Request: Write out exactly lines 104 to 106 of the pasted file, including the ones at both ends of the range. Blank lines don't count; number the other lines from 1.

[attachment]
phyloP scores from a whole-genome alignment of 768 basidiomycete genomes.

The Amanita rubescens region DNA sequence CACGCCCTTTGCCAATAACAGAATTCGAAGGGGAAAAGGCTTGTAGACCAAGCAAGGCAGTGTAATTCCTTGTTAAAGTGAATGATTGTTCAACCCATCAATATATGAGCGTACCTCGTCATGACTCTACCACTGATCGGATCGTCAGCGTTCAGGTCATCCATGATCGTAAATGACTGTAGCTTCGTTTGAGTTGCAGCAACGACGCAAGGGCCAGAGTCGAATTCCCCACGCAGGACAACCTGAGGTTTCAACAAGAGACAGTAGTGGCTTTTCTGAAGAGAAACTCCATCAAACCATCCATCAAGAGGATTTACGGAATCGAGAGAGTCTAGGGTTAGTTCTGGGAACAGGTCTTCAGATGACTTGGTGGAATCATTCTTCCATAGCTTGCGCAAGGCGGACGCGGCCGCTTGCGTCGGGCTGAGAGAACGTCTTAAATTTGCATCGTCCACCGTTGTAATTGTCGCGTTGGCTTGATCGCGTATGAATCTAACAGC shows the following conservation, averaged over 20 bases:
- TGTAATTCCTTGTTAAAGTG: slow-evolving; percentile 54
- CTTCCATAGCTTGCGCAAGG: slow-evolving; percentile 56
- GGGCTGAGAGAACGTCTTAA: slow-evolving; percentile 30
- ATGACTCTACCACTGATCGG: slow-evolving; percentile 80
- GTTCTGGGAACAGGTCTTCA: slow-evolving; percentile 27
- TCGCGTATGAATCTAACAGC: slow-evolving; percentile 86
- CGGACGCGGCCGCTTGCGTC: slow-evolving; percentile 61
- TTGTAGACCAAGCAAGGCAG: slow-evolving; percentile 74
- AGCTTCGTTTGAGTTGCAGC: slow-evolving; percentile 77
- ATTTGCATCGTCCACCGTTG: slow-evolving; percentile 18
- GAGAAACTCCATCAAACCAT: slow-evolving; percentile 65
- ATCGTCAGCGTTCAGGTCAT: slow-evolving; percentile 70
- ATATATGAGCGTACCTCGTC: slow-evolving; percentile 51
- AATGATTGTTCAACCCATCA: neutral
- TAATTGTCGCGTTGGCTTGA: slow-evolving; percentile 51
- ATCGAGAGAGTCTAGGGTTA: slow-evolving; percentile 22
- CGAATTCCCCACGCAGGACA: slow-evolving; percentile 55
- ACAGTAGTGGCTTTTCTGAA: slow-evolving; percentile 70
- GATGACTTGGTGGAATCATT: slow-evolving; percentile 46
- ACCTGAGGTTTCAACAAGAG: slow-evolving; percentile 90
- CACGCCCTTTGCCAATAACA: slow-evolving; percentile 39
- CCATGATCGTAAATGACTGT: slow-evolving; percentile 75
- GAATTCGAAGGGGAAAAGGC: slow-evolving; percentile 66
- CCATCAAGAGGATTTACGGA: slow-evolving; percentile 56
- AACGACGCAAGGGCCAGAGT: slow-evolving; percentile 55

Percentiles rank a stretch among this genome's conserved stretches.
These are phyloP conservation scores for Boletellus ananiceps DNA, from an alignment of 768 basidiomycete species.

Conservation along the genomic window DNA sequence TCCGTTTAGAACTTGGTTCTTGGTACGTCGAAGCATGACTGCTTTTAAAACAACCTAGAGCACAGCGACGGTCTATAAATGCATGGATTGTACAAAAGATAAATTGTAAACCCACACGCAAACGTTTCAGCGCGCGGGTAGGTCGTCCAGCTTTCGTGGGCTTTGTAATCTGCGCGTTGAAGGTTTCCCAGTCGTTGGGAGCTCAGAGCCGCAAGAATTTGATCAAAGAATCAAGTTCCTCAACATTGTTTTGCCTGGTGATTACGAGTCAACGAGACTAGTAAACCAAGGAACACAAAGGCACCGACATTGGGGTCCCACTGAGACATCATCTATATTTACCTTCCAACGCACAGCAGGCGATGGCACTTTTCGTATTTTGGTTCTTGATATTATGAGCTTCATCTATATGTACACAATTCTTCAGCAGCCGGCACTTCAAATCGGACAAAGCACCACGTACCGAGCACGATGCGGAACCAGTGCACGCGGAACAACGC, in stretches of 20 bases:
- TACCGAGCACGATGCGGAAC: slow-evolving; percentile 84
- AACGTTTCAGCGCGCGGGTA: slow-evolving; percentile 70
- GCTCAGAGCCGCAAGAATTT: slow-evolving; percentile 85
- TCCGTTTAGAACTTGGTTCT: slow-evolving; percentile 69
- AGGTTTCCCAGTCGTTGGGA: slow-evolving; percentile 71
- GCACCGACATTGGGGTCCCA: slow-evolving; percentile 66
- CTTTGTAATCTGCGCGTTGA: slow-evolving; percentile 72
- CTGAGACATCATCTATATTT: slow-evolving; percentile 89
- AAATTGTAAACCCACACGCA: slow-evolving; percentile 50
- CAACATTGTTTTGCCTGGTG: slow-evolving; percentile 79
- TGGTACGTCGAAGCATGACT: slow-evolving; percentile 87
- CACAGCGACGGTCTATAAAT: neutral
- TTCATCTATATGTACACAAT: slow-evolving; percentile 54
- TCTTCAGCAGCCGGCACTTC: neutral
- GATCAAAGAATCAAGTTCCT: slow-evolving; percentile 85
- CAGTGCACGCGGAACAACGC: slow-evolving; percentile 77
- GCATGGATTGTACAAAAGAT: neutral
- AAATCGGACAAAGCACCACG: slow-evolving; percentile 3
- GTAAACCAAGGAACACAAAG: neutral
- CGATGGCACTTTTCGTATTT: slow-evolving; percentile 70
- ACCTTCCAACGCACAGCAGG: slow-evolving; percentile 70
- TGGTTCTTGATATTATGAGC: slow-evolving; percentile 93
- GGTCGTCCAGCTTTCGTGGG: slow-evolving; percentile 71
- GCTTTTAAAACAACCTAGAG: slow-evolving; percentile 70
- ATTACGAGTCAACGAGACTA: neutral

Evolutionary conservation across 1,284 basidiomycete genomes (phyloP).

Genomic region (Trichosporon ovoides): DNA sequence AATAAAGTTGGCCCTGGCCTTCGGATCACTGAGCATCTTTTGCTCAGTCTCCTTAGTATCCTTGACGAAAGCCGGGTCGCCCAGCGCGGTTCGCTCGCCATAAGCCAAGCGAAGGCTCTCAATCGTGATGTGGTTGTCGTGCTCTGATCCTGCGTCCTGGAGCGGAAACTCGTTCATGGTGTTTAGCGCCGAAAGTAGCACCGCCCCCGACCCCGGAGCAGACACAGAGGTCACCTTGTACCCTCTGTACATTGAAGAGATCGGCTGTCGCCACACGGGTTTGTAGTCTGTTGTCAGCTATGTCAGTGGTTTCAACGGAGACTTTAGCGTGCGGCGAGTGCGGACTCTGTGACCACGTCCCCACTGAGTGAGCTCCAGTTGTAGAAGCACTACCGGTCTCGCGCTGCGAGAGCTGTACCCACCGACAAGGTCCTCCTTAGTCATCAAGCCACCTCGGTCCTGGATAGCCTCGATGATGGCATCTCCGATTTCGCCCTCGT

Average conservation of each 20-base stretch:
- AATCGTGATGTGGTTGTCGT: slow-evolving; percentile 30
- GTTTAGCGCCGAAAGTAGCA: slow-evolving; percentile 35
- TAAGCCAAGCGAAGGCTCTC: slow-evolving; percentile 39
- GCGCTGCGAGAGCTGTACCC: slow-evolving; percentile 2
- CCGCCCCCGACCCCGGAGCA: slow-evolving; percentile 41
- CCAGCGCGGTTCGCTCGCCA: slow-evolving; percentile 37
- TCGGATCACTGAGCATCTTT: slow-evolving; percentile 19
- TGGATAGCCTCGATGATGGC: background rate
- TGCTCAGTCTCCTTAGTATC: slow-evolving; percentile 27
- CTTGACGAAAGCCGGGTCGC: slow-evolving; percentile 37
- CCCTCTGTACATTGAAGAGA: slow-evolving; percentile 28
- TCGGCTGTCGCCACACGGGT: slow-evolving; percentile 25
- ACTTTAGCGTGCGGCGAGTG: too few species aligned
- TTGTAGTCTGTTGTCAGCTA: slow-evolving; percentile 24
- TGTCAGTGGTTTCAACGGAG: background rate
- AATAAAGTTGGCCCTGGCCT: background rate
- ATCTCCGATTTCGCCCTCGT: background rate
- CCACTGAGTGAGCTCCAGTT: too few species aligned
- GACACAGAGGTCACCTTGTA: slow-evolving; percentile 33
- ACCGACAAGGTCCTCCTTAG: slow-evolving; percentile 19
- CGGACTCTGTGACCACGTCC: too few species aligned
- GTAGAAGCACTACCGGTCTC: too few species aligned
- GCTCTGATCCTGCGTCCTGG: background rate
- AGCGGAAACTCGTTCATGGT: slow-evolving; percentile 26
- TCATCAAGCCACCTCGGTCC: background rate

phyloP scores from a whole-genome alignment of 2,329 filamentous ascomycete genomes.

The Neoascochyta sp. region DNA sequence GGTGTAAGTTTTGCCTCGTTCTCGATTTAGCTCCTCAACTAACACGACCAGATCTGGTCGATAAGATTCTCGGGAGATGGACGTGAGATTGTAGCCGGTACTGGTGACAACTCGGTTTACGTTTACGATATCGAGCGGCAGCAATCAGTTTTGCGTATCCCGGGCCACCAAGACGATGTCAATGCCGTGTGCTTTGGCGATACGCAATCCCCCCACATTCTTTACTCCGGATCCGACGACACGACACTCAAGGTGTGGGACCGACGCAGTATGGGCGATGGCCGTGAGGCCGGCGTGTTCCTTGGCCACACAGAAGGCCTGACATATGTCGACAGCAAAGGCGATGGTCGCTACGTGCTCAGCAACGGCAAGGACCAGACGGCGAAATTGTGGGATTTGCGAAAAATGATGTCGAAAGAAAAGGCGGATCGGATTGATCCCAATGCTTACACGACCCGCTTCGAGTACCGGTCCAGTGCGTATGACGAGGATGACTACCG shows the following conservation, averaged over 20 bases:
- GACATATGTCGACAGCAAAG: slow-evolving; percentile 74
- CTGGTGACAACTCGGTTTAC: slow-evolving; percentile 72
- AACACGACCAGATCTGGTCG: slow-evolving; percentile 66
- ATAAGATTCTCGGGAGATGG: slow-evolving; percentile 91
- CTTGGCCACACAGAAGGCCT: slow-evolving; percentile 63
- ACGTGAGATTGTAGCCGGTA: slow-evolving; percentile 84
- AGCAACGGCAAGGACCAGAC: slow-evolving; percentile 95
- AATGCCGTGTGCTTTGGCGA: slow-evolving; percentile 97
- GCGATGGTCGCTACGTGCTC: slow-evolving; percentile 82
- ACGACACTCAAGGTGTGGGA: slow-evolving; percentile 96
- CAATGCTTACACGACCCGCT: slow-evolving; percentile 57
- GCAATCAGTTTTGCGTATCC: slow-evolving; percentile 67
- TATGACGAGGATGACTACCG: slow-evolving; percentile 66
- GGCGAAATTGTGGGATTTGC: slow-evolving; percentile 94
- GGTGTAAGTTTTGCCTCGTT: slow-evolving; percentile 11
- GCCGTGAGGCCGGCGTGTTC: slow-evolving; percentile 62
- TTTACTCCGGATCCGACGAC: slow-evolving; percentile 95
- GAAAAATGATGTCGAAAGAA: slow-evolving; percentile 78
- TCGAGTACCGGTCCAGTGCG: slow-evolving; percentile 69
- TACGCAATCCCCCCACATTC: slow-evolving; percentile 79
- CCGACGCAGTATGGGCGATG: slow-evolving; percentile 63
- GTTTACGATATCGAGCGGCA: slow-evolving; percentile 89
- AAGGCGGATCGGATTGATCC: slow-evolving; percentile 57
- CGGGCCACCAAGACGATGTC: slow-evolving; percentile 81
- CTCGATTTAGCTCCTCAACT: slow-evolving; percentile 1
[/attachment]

- TCGAGTACCGGTCCAGTGCG: slow-evolving; percentile 69
- TACGCAATCCCCCCACATTC: slow-evolving; percentile 79
- CCGACGCAGTATGGGCGATG: slow-evolving; percentile 63